Proposed Regulations Remove Tax Obstacles to Secure U.S. Domestic Corporate Borrowings
On October 31, 2018 the Treasury Department released proposed regulations under section 956 of the Internal Revenue Code of 1986, as amended, that generally exempt U.S. domestic corporations from recognizing deemed dividends if a controlled foreign corporation (or CFC) invests in U.S. property or provides credit support for a U.S. domestic corporation’s borrowing. The broad application of these rules has kept domestic borrowers from pledging more than 66 2/3 percent of CFC voting stock or from providing lenders with upstream guarantees or asset pledges. Significantly, while the proposed regulations relax the rules for domestic corporations, they do not change the deemed dividend rules that apply to individuals and other non-corporate borrowers, such as domestic operating partnerships owned by private investment funds.
Going forward, while domestic corporations are likely to pledge 100 percent of CFC equity, it may not be commercially feasible for a borrower to provide other forms of credit support from a foreign corporation. In this regard, there can be considerable financial and administrative costs to perfecting foreign security arrangements. Moreover, local law restrictions, such as financial assistance rules, may prevent a subsidiary from supporting a parent borrowing. Borrowers should review their credit agreements, which in some cases require borrowers to provide security from CFCs if changes in tax rules, like the proposed regulations, eliminate potential tax costs.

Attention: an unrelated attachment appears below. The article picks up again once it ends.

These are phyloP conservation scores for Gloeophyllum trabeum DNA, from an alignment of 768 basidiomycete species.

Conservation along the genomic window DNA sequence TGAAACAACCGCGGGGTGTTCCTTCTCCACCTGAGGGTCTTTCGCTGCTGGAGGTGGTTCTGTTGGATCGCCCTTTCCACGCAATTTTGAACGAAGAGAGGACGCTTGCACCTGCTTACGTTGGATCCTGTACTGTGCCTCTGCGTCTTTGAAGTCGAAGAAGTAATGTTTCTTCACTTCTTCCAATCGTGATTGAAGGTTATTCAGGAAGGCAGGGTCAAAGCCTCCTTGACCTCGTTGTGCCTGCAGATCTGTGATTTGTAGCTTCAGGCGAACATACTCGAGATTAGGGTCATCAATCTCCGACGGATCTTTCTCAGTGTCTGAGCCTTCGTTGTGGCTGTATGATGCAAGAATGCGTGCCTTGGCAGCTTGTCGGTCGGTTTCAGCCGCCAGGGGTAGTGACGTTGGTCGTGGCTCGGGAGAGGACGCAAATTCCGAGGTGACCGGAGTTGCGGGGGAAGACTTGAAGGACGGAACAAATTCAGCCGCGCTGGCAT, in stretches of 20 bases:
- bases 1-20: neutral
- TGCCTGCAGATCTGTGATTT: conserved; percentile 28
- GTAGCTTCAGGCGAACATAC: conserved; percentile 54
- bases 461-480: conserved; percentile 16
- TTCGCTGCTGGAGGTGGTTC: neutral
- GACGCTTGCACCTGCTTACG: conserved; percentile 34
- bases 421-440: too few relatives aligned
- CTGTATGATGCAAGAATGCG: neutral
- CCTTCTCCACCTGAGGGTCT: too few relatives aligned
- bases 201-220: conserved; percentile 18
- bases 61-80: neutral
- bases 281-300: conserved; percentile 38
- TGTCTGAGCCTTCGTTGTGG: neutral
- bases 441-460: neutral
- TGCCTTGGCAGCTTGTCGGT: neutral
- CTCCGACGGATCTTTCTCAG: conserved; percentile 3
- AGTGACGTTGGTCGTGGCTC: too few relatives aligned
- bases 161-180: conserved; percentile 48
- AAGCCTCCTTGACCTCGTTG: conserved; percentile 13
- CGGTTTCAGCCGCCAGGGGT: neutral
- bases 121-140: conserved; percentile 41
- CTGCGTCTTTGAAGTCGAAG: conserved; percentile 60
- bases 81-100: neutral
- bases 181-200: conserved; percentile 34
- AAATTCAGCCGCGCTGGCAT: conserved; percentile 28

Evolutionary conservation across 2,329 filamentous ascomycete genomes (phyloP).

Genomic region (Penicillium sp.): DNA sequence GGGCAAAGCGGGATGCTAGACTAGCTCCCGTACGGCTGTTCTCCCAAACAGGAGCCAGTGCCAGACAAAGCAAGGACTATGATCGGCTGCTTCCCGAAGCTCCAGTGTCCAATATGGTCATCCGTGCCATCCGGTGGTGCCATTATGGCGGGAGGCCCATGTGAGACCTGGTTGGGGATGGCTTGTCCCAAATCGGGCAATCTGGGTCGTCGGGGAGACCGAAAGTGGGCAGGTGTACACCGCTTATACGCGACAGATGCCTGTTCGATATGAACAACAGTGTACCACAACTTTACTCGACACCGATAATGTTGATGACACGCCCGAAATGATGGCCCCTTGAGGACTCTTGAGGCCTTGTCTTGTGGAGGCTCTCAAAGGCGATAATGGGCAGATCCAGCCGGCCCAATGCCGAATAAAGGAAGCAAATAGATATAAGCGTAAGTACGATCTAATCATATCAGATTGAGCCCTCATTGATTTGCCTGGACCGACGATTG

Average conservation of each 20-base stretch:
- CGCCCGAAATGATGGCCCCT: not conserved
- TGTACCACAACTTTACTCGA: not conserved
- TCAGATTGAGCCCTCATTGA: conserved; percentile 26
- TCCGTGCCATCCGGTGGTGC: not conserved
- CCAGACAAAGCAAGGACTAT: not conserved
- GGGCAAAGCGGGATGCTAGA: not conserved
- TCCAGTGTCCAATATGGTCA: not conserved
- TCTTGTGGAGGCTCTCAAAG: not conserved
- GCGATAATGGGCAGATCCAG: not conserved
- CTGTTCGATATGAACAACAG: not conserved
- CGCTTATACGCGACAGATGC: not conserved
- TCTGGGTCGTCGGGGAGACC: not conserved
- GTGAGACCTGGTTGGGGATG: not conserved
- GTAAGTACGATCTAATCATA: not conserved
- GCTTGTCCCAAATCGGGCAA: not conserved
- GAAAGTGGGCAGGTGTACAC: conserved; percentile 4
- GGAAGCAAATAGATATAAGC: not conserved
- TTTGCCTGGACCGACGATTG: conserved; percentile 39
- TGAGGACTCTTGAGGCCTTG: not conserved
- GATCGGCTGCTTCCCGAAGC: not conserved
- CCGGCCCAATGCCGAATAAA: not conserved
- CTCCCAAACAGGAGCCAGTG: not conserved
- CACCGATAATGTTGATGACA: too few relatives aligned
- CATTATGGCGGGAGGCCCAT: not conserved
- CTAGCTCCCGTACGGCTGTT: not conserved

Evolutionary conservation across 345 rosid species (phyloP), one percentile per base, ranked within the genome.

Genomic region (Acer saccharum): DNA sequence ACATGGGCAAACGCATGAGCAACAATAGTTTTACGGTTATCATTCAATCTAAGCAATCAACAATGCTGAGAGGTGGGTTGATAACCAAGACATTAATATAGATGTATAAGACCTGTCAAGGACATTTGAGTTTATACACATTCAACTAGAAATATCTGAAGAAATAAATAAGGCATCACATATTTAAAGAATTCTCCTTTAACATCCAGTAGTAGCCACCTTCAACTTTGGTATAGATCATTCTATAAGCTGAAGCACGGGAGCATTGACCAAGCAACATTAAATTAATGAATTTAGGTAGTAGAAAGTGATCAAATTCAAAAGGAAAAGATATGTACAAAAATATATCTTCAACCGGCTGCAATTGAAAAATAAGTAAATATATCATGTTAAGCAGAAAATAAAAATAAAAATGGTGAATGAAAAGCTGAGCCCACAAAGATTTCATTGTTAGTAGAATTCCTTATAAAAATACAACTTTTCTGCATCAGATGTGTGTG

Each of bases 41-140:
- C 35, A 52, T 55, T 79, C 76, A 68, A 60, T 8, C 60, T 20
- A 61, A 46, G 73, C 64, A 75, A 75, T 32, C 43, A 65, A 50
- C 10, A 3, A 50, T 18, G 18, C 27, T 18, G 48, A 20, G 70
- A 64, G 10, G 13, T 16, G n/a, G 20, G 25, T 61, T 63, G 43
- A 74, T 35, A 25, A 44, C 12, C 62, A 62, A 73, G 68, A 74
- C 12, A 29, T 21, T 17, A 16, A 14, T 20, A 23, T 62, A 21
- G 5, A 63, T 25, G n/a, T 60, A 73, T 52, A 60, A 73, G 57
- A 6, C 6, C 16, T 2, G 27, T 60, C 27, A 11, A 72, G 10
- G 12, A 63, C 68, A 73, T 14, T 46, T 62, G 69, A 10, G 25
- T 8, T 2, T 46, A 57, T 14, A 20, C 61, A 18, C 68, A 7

The preamble to the proposed regulations indicates that the deemed dividend rules should be relaxed to provide parity with the tax treatment of a domestic corporation that receives an actual dividend from a CFC. The Tax Cuts and Jobs Act, which became law in December of last year, can provide a 10 percent U.S. corporate shareholder of a CFC with a complete exemption from tax on dividends received from a CFC. Among other requirements, the U.S. corporate shareholder must hold the shares for a one year period that includes the dividend date, and the dividends paid to the domestic corporation must not afford the CFC a tax deduction or similar non-U.S. tax benefit under local law (Hybrid Dividends). These same rules are also conditions to the exemption for the deemed dividend rule. Before pledging 100 percent of the equity of a CFC (or providing other CFC credit support), a domestic corporate borrower should determine whether the CFC interests it holds produce Hybrid Dividends. Hybrid Dividends may arise from profit participating loans, convertible preferred equity certificates and similar instruments issued in many common holding company structures in Ireland and Luxembourg, among other jurisdictions.
Domestic corporate taxpayers can rely on the proposed regulations, even prior to promulgation in final form, for taxable years beginning after December 31, 2017.
For further information about how the issues described in this Alert may affect your interests, please contact your regular Ropes & Gray contact.